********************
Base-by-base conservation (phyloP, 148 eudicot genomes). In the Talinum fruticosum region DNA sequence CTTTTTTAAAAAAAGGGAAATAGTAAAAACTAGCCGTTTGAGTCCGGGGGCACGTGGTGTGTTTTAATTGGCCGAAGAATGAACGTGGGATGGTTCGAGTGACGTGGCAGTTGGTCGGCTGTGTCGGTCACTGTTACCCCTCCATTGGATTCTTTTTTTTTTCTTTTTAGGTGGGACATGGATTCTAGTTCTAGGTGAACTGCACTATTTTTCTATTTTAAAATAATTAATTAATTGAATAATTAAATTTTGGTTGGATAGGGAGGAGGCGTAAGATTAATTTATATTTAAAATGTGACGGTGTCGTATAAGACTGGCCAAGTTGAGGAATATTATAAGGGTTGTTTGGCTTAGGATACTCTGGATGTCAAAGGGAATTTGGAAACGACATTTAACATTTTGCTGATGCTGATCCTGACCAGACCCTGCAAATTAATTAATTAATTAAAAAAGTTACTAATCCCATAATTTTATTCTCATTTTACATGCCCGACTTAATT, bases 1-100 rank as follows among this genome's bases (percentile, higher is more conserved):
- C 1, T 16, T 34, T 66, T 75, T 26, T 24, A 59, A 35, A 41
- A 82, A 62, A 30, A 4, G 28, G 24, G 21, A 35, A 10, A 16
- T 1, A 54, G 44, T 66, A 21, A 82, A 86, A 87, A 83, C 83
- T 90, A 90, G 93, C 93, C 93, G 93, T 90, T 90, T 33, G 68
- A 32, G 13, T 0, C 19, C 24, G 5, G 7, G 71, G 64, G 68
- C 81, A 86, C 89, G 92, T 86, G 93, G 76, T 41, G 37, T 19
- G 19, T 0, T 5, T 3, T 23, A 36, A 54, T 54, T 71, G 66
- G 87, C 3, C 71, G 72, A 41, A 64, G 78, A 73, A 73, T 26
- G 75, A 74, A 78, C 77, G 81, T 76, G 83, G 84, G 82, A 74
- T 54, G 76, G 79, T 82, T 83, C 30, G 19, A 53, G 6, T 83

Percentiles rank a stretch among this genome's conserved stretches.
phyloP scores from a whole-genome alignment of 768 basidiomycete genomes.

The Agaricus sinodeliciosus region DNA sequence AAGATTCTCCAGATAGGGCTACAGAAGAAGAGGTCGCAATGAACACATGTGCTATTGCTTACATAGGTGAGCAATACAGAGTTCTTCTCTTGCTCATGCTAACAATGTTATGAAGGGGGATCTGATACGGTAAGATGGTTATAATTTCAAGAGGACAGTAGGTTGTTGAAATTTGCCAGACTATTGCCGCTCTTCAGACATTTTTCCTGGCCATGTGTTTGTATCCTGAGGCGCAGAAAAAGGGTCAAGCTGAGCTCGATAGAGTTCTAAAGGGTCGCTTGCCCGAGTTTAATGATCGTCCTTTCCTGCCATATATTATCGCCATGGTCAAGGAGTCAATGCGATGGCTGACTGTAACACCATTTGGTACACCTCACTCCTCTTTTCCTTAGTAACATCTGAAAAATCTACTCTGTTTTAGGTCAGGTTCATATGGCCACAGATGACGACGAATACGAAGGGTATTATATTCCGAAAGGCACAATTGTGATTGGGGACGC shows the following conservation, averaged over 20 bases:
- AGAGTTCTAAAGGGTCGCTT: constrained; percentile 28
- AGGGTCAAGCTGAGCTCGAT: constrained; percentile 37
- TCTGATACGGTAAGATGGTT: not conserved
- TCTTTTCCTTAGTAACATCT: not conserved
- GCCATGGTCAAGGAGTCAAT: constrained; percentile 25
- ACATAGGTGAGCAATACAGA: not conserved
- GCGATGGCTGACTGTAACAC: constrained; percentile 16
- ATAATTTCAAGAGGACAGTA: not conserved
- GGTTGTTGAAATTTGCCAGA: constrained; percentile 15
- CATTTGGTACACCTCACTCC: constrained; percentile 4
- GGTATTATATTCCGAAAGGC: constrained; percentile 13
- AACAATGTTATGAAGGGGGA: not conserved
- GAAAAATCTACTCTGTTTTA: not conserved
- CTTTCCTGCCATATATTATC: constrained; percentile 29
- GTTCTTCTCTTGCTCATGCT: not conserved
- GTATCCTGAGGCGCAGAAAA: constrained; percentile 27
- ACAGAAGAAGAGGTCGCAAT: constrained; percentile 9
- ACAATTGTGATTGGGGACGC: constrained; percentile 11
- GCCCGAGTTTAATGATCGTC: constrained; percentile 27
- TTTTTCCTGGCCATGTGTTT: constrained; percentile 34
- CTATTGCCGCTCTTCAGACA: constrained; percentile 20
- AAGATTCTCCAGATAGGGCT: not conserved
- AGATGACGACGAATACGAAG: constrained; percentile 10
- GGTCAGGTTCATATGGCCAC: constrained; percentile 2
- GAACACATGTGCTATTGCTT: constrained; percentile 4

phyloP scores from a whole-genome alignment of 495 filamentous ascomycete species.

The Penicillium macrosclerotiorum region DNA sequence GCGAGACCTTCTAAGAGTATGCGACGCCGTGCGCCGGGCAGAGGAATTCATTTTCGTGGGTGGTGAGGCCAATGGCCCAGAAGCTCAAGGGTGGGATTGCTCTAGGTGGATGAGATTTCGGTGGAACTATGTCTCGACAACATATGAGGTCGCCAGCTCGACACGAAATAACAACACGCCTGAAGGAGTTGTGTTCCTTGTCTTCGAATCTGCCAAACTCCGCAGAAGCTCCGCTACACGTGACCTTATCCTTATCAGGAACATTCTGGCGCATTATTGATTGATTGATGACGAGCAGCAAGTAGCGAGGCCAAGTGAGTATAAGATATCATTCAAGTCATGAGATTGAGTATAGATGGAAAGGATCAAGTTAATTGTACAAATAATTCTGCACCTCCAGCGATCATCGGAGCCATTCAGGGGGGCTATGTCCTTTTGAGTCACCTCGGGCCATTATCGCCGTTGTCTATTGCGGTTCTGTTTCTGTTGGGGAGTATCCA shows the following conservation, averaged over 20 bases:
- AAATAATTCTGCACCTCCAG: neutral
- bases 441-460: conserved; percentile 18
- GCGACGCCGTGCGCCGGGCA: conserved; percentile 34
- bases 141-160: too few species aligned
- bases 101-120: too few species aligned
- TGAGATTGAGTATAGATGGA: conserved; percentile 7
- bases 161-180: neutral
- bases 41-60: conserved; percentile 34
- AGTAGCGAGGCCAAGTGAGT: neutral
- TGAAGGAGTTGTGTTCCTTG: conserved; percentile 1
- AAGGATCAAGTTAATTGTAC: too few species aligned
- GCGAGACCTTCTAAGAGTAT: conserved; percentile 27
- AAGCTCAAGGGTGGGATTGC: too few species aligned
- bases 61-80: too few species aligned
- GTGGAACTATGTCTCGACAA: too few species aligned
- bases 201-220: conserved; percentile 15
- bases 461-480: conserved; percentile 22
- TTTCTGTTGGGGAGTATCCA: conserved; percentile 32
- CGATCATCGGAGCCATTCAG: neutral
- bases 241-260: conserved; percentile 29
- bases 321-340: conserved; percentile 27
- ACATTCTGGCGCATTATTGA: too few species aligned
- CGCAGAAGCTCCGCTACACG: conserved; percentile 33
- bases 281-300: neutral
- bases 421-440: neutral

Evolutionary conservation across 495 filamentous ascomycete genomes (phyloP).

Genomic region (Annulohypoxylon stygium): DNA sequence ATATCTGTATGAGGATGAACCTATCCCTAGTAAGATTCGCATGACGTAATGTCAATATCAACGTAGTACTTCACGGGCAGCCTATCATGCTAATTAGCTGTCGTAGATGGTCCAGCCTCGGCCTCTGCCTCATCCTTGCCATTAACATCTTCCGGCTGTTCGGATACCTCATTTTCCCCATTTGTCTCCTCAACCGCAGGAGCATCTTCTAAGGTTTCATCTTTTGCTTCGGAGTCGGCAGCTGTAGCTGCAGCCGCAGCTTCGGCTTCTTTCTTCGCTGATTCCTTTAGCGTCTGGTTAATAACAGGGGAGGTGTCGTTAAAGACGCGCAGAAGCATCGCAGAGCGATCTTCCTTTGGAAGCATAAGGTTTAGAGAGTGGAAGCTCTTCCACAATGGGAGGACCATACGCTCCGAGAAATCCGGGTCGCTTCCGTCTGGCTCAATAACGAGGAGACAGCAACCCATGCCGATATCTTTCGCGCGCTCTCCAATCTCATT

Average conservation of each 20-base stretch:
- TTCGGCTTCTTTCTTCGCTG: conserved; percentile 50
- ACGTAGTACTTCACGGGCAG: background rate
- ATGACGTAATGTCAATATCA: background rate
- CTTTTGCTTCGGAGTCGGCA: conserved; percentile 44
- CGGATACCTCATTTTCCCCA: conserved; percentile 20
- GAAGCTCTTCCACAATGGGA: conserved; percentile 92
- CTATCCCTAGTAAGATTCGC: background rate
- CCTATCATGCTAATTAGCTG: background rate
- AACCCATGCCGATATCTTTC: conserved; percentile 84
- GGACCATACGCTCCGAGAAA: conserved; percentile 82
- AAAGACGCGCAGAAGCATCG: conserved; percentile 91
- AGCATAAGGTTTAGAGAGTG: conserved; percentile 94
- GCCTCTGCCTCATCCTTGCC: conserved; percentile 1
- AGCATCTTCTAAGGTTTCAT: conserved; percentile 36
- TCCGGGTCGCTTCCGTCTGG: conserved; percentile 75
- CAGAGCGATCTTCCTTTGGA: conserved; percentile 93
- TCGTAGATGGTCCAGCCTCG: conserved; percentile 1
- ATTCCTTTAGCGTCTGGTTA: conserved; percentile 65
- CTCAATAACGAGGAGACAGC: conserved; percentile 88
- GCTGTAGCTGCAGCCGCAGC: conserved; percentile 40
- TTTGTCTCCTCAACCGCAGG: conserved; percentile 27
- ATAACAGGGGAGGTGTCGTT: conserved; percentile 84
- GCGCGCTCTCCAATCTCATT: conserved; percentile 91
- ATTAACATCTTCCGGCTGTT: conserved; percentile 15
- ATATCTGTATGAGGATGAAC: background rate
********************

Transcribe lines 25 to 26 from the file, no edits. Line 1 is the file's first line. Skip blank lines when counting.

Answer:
- GGTATTATATTCCGAAAGGC: constrained; percentile 13
- AACAATGTTATGAAGGGGGA: not conserved